The plaintiff's amended bill was filed on August 10, 1917. A paper entitled "Defendants' Answer" was filed on the same date. That paper was in no sense a proper answer in equity because it was merely a general denial in form such as would have been appropriate in an action at law. In no particular did it conform to Equity Rule 7 of the Superior Court, which requires an answer to be full, direct and specific respecting every material allegation or statement in the bill. According to equity practice it should have been treated as no answer at all. No replication appears ever to have been filed. See now St. 1918, c. 257, § 405. On September 5, 1917, the present defendants filed a demurrer. That demurrer is printed in the record. It goes to the merits of the plaintiff's grounds for equitable relief. It does not bear the certificate of the attorney required by R. L. c. 173, § 16. No objection appears of record to have been taken to the form of the demurrer, and none has been argued by the plaintiff in this court. It is open to grave doubt whether such an objection could be relied upon by the plaintiff at this stage of the proceedings. However that may be, other parts of the record are decisive. A second demurrer was filed by these defendants on September 20, 1917. But it is not printed in the record. It must be presumed against the appealing party, whose duty it was to print a sufficient record to present the points upon which he relies, that the second demurrer was sufficient in form and was the one upon which the court took action. The original papers in the case confirm this presumption. While no demurrer can be filed as matter of right after answer, yet by Equity Rule 9 it may be filed by leave of court. It must be taken that leave to file this demurrer was granted by the court, if any leave was needed, because a hearing was had. On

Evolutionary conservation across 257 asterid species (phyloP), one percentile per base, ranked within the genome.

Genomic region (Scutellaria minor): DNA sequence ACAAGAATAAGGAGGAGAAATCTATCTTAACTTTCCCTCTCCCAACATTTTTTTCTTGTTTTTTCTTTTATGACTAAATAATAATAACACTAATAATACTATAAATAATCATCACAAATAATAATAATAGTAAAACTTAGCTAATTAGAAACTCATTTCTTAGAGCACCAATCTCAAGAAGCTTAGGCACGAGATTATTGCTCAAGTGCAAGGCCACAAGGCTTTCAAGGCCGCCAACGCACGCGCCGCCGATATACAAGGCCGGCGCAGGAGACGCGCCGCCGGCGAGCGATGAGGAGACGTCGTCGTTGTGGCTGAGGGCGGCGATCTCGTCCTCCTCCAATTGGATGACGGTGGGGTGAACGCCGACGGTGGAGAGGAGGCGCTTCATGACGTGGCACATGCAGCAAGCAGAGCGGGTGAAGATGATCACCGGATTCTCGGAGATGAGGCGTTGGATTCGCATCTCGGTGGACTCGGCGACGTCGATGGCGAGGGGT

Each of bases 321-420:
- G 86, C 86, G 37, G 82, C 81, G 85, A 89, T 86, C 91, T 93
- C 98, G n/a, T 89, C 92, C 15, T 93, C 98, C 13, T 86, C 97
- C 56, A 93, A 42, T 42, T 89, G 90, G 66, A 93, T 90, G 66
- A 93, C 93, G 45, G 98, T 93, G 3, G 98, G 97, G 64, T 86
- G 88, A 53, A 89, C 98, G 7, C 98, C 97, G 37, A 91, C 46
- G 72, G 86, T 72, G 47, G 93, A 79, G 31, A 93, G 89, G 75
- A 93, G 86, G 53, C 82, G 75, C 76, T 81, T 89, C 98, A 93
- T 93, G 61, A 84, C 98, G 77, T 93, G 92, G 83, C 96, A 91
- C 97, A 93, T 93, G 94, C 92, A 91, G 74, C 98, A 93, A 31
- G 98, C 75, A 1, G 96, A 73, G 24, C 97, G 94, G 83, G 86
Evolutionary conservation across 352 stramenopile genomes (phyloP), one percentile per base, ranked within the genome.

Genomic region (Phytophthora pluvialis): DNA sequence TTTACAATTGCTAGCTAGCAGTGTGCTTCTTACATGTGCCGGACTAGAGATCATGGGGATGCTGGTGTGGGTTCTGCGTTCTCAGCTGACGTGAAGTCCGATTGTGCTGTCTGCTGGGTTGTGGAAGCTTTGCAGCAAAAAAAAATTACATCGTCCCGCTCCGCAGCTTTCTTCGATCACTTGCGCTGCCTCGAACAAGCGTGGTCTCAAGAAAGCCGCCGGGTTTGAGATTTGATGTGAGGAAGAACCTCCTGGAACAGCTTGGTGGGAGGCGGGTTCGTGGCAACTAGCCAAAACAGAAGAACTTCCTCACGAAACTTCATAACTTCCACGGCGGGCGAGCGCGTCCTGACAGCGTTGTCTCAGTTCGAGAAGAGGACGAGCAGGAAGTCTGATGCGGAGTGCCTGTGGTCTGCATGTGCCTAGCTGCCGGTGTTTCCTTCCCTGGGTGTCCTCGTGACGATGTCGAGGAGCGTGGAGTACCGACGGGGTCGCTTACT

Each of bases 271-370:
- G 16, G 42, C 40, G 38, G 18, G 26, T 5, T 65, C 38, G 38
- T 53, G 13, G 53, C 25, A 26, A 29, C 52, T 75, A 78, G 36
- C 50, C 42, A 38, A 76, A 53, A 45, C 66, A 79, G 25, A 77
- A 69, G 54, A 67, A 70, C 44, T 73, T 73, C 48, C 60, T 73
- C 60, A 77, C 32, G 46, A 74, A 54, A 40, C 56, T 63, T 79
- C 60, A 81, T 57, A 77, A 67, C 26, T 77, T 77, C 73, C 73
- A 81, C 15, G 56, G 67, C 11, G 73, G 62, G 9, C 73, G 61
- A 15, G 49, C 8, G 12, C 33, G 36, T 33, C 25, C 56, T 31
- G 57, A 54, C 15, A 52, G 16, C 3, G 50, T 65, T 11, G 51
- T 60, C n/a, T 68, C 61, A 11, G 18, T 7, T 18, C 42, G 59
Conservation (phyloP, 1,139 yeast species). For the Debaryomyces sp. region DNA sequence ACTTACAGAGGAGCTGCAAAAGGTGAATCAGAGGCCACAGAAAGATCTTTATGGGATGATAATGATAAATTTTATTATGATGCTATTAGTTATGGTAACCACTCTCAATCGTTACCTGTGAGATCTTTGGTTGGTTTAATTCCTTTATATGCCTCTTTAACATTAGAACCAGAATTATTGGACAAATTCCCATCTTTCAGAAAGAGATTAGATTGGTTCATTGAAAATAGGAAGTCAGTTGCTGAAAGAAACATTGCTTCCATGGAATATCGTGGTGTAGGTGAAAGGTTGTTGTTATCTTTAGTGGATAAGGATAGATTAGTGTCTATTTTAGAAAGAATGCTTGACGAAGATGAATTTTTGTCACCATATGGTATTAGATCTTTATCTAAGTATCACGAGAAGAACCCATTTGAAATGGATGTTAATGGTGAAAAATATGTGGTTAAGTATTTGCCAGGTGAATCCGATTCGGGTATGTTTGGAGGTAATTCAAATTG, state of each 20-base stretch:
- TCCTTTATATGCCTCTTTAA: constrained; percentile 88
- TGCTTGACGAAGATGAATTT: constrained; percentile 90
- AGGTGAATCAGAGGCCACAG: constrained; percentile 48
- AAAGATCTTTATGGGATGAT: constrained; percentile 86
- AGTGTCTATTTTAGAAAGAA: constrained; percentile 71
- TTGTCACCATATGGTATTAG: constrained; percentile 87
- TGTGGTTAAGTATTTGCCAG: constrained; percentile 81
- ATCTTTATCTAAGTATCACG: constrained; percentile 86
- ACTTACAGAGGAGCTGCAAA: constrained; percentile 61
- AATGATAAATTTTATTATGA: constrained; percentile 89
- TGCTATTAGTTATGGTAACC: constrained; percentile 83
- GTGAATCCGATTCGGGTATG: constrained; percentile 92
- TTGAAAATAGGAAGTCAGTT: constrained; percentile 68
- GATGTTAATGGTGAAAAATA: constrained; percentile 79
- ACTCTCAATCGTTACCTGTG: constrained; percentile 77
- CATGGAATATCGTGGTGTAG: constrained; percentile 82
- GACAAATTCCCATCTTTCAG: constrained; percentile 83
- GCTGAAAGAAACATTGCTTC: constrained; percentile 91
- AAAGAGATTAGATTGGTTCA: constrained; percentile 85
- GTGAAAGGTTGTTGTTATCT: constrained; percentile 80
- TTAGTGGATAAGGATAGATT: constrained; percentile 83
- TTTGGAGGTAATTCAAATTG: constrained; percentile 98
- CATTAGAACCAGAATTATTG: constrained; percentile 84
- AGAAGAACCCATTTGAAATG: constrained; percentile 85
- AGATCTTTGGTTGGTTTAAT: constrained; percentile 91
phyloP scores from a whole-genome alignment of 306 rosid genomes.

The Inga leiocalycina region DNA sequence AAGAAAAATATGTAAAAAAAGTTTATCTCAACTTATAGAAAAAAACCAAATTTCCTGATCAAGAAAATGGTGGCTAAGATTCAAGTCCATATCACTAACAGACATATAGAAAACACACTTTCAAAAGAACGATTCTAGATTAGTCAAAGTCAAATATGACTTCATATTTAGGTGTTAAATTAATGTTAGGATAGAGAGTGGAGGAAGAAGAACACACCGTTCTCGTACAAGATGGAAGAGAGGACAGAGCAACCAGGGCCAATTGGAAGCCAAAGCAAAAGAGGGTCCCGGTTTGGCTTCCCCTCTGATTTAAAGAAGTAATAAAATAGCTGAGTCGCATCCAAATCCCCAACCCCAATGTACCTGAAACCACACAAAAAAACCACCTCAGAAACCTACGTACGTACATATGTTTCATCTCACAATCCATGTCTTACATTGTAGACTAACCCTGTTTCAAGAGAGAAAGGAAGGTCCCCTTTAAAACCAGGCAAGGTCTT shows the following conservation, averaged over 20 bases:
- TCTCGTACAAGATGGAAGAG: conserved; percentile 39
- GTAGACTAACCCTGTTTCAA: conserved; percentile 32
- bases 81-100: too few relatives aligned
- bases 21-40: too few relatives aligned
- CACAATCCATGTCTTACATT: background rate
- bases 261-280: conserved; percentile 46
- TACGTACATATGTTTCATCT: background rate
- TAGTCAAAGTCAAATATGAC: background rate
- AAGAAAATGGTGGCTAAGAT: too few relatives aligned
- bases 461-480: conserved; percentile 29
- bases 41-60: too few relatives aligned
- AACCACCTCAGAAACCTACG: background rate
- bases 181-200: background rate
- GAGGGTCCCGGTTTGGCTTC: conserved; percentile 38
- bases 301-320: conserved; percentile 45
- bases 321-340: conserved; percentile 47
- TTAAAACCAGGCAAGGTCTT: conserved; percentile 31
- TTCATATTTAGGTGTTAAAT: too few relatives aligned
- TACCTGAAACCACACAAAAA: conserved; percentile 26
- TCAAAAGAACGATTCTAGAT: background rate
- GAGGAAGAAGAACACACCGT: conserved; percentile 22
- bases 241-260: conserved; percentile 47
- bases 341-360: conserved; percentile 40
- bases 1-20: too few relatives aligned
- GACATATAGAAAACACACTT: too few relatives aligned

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September 27, 1917, a docket entry was made of this tenor: "Demurrer sustained, leave granted to plaintiff to file amended bill in thirty days. If such amended bill is not filed, decree is to be entered dismissing bill with costs." No amended bill has been filed at any time since. On September 29, 1917, there is a docket entry "Plaintiff appeals." One or two appeals by the plaintiff from interlocutory orders appear on the docket, but none of these appeals have been printed or argued. Under date of December 3, 1917, appears this docket entry: "Supplemental bill of complaint." No such paper is printed in the record. In any event it could not have been in compliance with the order of the court of September 27, 1917. It does not appear that it was filed or that leave of court therefor ever was granted. It should be disregarded.